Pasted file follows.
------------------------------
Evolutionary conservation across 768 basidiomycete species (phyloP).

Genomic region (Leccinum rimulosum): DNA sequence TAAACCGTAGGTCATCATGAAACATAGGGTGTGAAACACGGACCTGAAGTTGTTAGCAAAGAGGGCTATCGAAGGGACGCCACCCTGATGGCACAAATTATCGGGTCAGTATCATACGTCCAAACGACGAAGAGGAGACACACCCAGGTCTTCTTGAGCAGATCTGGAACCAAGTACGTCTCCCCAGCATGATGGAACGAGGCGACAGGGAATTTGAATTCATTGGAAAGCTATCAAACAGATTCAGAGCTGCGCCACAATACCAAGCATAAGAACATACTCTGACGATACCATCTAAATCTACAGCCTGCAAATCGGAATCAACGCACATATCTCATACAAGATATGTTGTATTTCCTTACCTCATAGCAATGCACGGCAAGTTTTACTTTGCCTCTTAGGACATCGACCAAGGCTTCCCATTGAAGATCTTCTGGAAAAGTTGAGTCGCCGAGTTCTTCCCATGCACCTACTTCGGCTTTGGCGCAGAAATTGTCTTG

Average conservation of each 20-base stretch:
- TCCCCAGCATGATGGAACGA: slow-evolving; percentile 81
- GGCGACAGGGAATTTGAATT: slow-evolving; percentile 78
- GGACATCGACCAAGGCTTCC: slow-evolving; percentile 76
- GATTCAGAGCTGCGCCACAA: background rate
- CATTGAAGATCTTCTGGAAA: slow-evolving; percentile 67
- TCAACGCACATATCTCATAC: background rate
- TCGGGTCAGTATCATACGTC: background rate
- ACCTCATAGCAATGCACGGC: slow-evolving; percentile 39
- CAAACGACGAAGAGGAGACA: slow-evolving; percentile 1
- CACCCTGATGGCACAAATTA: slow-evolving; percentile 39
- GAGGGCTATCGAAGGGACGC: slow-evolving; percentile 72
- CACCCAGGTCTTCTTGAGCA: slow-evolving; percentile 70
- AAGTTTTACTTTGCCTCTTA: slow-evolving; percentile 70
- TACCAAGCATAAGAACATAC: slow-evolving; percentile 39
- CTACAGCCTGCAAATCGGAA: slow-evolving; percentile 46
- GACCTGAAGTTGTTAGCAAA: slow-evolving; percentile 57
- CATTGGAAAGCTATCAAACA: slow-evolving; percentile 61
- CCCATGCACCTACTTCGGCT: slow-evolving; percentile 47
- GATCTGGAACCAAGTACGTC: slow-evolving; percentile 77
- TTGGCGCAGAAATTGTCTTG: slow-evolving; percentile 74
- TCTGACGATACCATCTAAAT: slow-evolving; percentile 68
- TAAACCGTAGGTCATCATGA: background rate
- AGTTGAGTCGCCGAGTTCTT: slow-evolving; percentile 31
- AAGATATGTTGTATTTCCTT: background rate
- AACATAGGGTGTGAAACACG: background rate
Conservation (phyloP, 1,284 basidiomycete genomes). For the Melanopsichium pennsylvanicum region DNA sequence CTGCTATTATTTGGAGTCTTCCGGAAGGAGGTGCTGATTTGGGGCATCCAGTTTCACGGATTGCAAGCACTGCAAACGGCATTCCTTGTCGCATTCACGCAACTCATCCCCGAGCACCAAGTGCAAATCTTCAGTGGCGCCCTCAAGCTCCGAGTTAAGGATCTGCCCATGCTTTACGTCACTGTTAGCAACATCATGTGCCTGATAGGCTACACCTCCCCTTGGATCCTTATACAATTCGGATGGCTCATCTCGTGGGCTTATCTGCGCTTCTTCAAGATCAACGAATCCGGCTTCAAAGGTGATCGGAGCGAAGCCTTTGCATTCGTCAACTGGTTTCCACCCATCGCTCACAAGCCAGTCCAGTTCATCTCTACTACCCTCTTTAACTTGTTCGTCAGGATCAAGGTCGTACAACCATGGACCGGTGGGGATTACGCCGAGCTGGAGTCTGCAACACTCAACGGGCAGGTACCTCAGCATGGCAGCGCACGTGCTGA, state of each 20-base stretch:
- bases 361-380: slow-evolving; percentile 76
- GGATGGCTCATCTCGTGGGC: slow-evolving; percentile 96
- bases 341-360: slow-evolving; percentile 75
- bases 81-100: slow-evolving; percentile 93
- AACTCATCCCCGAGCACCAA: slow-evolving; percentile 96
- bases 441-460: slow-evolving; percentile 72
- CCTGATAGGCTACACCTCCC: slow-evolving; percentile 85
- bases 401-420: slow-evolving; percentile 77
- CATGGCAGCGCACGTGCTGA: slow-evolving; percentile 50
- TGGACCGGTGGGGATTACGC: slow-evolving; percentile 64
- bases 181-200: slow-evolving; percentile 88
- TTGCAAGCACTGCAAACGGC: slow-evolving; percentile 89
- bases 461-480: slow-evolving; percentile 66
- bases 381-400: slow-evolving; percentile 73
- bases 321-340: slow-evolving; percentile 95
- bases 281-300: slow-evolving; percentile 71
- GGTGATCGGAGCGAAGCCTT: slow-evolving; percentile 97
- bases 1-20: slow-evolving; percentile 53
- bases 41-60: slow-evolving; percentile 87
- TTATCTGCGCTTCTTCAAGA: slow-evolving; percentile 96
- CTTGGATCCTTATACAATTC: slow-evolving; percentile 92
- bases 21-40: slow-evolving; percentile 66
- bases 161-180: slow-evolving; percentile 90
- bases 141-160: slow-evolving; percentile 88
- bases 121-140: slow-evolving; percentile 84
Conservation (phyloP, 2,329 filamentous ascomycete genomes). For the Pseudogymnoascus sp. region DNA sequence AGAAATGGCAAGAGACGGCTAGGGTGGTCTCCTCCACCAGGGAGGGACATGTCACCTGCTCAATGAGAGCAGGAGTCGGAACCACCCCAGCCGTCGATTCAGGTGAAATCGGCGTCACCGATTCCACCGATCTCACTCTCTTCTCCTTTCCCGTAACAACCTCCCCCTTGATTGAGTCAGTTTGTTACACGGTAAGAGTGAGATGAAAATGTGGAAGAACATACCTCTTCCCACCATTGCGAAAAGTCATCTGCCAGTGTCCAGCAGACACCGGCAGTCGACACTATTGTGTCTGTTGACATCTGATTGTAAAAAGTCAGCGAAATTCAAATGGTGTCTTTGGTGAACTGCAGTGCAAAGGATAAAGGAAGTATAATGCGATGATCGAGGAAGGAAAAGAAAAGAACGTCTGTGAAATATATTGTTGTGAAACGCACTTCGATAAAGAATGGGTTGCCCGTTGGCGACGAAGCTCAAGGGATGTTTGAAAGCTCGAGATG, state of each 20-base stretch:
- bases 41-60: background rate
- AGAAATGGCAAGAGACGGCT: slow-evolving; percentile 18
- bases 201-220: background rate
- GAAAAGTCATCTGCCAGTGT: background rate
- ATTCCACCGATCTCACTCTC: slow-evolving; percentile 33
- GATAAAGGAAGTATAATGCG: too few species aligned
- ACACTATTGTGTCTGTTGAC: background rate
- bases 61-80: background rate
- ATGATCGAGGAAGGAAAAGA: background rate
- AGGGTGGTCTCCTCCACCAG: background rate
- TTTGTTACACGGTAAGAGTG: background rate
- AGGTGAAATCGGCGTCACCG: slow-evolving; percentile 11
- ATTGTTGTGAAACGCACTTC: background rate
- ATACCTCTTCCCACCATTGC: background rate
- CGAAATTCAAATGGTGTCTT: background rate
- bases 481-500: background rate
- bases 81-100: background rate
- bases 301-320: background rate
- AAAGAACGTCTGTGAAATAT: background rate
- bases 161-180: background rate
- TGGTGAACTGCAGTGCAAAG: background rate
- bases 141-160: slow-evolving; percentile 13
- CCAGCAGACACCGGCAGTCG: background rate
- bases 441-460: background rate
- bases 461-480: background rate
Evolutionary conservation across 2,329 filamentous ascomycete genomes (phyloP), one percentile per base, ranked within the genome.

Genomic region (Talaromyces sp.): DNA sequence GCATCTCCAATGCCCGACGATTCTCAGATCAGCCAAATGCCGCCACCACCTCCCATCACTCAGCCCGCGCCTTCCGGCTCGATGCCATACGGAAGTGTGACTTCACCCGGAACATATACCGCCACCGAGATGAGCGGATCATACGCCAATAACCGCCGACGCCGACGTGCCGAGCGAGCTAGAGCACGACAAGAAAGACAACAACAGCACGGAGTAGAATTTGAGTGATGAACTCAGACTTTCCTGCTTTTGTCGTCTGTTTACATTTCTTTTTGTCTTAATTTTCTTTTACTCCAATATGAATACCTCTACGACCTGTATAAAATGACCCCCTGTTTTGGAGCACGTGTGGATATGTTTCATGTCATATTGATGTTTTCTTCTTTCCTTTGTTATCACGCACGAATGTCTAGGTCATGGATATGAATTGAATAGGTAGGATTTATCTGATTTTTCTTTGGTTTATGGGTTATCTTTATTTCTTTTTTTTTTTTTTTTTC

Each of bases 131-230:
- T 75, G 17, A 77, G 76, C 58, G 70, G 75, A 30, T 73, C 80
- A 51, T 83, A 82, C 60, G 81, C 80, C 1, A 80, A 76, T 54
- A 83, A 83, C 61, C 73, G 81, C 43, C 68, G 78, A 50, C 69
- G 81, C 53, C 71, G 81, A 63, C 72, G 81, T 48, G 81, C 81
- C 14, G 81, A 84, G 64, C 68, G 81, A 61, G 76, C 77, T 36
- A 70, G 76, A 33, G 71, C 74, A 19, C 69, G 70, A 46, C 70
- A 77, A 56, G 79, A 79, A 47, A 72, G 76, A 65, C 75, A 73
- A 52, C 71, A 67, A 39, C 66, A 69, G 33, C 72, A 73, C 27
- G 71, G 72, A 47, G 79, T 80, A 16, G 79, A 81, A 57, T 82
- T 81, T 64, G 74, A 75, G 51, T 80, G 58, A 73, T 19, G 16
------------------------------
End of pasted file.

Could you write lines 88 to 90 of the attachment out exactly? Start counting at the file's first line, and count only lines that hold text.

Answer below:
- C 14, G 81, A 84, G 64, C 68, G 81, A 61, G 76, C 77, T 36
- A 70, G 76, A 33, G 71, C 74, A 19, C 69, G 70, A 46, C 70
- A 77, A 56, G 79, A 79, A 47, A 72, G 76, A 65, C 75, A 73